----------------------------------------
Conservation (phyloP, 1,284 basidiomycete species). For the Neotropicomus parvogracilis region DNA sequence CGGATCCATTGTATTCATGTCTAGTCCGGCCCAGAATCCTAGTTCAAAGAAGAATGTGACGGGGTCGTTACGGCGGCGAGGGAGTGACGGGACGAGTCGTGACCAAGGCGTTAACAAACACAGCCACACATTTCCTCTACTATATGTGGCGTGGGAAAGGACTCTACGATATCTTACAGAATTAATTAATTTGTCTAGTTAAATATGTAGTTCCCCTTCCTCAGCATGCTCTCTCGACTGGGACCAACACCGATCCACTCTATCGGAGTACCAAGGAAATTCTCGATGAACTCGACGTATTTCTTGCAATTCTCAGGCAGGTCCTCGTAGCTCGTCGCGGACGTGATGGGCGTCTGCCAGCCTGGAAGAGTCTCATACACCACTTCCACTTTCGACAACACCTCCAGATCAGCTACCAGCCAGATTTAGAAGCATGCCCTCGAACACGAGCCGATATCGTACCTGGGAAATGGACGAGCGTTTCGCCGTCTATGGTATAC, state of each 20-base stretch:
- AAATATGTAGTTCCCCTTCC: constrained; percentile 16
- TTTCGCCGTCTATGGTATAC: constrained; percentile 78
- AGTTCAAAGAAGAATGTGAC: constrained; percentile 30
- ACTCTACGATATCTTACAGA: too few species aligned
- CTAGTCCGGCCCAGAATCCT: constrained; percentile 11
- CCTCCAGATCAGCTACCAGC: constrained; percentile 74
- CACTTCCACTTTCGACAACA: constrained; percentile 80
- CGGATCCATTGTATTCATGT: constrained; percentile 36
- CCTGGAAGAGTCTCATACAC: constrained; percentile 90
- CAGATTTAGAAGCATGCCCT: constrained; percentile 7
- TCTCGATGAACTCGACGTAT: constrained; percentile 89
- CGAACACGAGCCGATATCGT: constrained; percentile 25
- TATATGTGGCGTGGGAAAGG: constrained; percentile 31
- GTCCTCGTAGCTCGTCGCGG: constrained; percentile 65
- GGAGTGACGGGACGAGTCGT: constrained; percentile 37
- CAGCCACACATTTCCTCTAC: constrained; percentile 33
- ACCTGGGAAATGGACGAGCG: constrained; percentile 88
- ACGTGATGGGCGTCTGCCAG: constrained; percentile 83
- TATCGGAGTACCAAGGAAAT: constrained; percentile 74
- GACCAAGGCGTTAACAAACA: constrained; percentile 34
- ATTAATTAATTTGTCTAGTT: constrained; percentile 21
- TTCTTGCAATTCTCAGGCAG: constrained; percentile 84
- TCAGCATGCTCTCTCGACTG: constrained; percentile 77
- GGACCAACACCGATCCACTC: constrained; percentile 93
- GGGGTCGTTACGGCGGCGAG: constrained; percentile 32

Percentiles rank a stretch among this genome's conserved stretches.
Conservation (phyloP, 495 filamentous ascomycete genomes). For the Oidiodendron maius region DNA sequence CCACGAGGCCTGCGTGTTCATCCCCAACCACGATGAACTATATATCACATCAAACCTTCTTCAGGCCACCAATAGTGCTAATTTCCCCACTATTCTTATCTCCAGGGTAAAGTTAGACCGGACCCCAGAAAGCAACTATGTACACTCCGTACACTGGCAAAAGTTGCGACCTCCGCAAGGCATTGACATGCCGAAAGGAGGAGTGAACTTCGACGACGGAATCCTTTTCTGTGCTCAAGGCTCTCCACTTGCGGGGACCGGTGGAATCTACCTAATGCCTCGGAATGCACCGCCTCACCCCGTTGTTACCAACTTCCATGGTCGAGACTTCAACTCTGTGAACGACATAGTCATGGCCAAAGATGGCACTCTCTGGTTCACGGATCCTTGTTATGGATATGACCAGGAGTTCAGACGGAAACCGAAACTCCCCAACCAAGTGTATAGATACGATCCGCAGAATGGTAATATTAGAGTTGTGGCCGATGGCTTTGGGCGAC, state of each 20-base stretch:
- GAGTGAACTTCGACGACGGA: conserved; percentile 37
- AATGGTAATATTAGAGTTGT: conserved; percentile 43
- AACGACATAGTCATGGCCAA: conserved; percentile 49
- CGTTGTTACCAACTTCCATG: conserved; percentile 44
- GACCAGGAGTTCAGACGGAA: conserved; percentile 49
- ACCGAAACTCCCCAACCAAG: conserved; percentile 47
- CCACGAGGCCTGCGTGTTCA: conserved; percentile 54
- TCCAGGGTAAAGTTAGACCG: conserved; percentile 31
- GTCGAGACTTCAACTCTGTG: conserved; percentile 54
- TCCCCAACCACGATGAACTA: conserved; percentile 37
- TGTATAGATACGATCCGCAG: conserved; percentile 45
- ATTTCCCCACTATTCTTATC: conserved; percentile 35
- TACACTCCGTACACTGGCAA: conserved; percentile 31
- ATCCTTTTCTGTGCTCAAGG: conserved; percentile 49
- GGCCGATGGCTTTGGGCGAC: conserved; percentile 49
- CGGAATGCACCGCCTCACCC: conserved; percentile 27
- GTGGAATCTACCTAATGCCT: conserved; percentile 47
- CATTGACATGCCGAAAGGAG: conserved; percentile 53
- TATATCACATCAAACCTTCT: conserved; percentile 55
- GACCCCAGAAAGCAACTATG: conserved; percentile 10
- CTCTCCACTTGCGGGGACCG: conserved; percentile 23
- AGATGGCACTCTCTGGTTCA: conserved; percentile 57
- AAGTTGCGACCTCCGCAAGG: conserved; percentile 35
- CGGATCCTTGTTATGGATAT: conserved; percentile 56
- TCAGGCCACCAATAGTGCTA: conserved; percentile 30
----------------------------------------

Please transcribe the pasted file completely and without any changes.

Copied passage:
Conservation (phyloP, 1,284 basidiomycete species). For the Neotropicomus parvogracilis region DNA sequence CGGATCCATTGTATTCATGTCTAGTCCGGCCCAGAATCCTAGTTCAAAGAAGAATGTGACGGGGTCGTTACGGCGGCGAGGGAGTGACGGGACGAGTCGTGACCAAGGCGTTAACAAACACAGCCACACATTTCCTCTACTATATGTGGCGTGGGAAAGGACTCTACGATATCTTACAGAATTAATTAATTTGTCTAGTTAAATATGTAGTTCCCCTTCCTCAGCATGCTCTCTCGACTGGGACCAACACCGATCCACTCTATCGGAGTACCAAGGAAATTCTCGATGAACTCGACGTATTTCTTGCAATTCTCAGGCAGGTCCTCGTAGCTCGTCGCGGACGTGATGGGCGTCTGCCAGCCTGGAAGAGTCTCATACACCACTTCCACTTTCGACAACACCTCCAGATCAGCTACCAGCCAGATTTAGAAGCATGCCCTCGAACACGAGCCGATATCGTACCTGGGAAATGGACGAGCGTTTCGCCGTCTATGGTATAC, state of each 20-base stretch:
- AAATATGTAGTTCCCCTTCC: constrained; percentile 16
- TTTCGCCGTCTATGGTATAC: constrained; percentile 78
- AGTTCAAAGAAGAATGTGAC: constrained; percentile 30
- ACTCTACGATATCTTACAGA: too few species aligned
- CTAGTCCGGCCCAGAATCCT: constrained; percentile 11
- CCTCCAGATCAGCTACCAGC: constrained; percentile 74
- CACTTCCACTTTCGACAACA: constrained; percentile 80
- CGGATCCATTGTATTCATGT: constrained; percentile 36
- CCTGGAAGAGTCTCATACAC: constrained; percentile 90
- CAGATTTAGAAGCATGCCCT: constrained; percentile 7
- TCTCGATGAACTCGACGTAT: constrained; percentile 89
- CGAACACGAGCCGATATCGT: constrained; percentile 25
- TATATGTGGCGTGGGAAAGG: constrained; percentile 31
- GTCCTCGTAGCTCGTCGCGG: constrained; percentile 65
- GGAGTGACGGGACGAGTCGT: constrained; percentile 37
- CAGCCACACATTTCCTCTAC: constrained; percentile 33
- ACCTGGGAAATGGACGAGCG: constrained; percentile 88
- ACGTGATGGGCGTCTGCCAG: constrained; percentile 83
- TATCGGAGTACCAAGGAAAT: constrained; percentile 74
- GACCAAGGCGTTAACAAACA: constrained; percentile 34
- ATTAATTAATTTGTCTAGTT: constrained; percentile 21
- TTCTTGCAATTCTCAGGCAG: constrained; percentile 84
- TCAGCATGCTCTCTCGACTG: constrained; percentile 77
- GGACCAACACCGATCCACTC: constrained; percentile 93
- GGGGTCGTTACGGCGGCGAG: constrained; percentile 32

Percentiles rank a stretch among this genome's conserved stretches.
Conservation (phyloP, 495 filamentous ascomycete genomes). For the Oidiodendron maius region DNA sequence CCACGAGGCCTGCGTGTTCATCCCCAACCACGATGAACTATATATCACATCAAACCTTCTTCAGGCCACCAATAGTGCTAATTTCCCCACTATTCTTATCTCCAGGGTAAAGTTAGACCGGACCCCAGAAAGCAACTATGTACACTCCGTACACTGGCAAAAGTTGCGACCTCCGCAAGGCATTGACATGCCGAAAGGAGGAGTGAACTTCGACGACGGAATCCTTTTCTGTGCTCAAGGCTCTCCACTTGCGGGGACCGGTGGAATCTACCTAATGCCTCGGAATGCACCGCCTCACCCCGTTGTTACCAACTTCCATGGTCGAGACTTCAACTCTGTGAACGACATAGTCATGGCCAAAGATGGCACTCTCTGGTTCACGGATCCTTGTTATGGATATGACCAGGAGTTCAGACGGAAACCGAAACTCCCCAACCAAGTGTATAGATACGATCCGCAGAATGGTAATATTAGAGTTGTGGCCGATGGCTTTGGGCGAC, state of each 20-base stretch:
- GAGTGAACTTCGACGACGGA: conserved; percentile 37
- AATGGTAATATTAGAGTTGT: conserved; percentile 43
- AACGACATAGTCATGGCCAA: conserved; percentile 49
- CGTTGTTACCAACTTCCATG: conserved; percentile 44
- GACCAGGAGTTCAGACGGAA: conserved; percentile 49
- ACCGAAACTCCCCAACCAAG: conserved; percentile 47
- CCACGAGGCCTGCGTGTTCA: conserved; percentile 54
- TCCAGGGTAAAGTTAGACCG: conserved; percentile 31
- GTCGAGACTTCAACTCTGTG: conserved; percentile 54
- TCCCCAACCACGATGAACTA: conserved; percentile 37
- TGTATAGATACGATCCGCAG: conserved; percentile 45
- ATTTCCCCACTATTCTTATC: conserved; percentile 35
- TACACTCCGTACACTGGCAA: conserved; percentile 31
- ATCCTTTTCTGTGCTCAAGG: conserved; percentile 49
- GGCCGATGGCTTTGGGCGAC: conserved; percentile 49
- CGGAATGCACCGCCTCACCC: conserved; percentile 27
- GTGGAATCTACCTAATGCCT: conserved; percentile 47
- CATTGACATGCCGAAAGGAG: conserved; percentile 53
- TATATCACATCAAACCTTCT: conserved; percentile 55
- GACCCCAGAAAGCAACTATG: conserved; percentile 10
- CTCTCCACTTGCGGGGACCG: conserved; percentile 23
- AGATGGCACTCTCTGGTTCA: conserved; percentile 57
- AAGTTGCGACCTCCGCAAGG: conserved; percentile 35
- CGGATCCTTGTTATGGATAT: conserved; percentile 56
- TCAGGCCACCAATAGTGCTA: conserved; percentile 30